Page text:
The cornea is especially suitable for the study of permeability in biologic membranes not only because of its continued functional integrity after the death of the animal but because its anterior layer (epithelium) and posterior layer (endothelium and Descemet's membrane) may be separately removed without appreciable damage to the adjacent substantia propria. By comparing variations in permeability before and after removal of these membranes, it is theoretically possible to allocate the functional characteristics of the permeability to the different layers of the cornea.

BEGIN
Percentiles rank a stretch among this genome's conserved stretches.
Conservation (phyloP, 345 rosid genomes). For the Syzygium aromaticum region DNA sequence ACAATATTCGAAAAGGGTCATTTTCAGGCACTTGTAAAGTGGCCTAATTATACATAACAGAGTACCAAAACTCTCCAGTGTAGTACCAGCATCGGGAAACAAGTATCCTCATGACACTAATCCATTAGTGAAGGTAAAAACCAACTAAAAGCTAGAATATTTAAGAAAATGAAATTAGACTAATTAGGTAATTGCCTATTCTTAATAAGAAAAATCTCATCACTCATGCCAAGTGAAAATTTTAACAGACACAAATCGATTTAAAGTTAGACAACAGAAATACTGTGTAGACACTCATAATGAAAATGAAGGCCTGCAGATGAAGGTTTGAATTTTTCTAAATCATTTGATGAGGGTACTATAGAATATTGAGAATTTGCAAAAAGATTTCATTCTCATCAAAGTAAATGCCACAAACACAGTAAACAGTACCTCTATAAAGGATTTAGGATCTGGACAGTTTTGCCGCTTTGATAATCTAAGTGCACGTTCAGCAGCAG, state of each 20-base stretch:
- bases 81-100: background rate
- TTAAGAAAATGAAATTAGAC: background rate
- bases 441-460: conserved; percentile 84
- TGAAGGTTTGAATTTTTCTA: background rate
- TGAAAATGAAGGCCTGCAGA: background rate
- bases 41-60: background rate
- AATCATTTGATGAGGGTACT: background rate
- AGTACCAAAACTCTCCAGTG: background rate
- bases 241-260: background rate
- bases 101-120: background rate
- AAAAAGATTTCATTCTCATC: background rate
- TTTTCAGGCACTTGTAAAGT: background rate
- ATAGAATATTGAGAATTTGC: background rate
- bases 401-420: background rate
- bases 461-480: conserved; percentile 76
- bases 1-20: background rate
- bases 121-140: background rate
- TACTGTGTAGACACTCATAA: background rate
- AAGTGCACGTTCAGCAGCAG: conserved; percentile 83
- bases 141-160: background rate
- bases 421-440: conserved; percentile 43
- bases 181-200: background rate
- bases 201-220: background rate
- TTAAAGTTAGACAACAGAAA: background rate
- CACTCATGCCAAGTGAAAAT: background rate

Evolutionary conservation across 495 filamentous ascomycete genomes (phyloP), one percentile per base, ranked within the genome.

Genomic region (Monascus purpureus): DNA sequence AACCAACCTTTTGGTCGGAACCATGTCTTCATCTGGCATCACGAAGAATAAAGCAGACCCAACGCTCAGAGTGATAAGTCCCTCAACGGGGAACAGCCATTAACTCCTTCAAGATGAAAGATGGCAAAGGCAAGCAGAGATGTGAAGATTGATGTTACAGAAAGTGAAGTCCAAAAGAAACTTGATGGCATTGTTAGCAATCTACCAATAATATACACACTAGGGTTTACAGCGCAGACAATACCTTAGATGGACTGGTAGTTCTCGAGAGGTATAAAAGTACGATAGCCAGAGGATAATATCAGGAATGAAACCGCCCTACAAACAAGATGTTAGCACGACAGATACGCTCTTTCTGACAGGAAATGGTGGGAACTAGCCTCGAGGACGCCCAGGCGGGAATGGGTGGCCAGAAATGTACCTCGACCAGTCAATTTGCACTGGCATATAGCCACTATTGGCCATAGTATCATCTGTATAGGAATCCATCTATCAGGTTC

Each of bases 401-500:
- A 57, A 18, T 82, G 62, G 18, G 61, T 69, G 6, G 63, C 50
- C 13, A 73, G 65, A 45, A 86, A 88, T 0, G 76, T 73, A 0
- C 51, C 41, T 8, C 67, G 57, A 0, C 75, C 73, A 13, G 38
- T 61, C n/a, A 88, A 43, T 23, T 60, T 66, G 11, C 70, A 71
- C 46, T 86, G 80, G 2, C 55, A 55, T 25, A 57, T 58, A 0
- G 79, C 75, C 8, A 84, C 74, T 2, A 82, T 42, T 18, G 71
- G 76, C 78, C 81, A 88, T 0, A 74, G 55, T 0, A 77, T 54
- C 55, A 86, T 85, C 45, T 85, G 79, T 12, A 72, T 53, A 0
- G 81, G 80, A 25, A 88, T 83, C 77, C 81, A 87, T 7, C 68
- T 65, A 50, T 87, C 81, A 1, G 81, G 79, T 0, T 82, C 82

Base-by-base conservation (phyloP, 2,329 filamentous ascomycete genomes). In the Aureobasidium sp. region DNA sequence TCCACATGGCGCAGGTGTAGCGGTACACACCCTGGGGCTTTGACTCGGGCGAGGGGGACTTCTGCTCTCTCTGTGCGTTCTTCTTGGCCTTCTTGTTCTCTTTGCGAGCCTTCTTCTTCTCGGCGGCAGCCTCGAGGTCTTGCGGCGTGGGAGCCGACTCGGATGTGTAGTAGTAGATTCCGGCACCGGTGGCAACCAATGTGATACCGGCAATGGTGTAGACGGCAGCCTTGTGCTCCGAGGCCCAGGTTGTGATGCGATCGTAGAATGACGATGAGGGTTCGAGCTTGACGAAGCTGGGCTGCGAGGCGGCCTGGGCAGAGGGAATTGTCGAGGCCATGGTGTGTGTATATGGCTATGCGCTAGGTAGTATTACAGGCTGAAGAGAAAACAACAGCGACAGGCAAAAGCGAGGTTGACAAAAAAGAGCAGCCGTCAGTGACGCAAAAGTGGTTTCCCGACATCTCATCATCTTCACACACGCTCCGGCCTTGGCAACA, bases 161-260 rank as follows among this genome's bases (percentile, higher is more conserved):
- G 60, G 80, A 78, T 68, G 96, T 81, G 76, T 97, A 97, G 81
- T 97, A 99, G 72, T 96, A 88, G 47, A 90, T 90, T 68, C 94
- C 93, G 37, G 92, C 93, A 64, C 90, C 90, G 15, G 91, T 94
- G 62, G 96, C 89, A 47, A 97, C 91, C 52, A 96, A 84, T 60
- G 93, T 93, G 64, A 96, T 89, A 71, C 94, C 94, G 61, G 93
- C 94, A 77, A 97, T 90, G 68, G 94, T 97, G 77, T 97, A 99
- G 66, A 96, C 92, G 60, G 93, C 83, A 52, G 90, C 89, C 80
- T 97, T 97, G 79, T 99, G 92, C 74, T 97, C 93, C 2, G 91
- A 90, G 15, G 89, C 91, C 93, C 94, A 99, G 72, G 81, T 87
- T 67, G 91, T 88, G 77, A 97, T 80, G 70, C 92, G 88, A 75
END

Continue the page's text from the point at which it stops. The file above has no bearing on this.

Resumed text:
Nevertheless, recent studies of corneal permeability have been few and have led to conclusions that are mutually contradictory.1 Gallenga (1927)2 found that salicylates, sulfocyanides and iodine placed on the cornea of the intact eye were subsequently detectable in the aqueous and that, at least in the case of iodine, hypertonic solutions on the outside of the eye caused water to pass through the cornea. From
COGAN DG, KINSEY VE. THE CORNEA: I. TRANSFER OF WATER AND SODIUM CHLORIDE BY OSMOSIS AND DIFFUSION THROUGH THE EXCISED CORNEA. Arch Ophthalmol. 1942;27(3):466–476. doi:10.1001/archopht.1942.00880030038003
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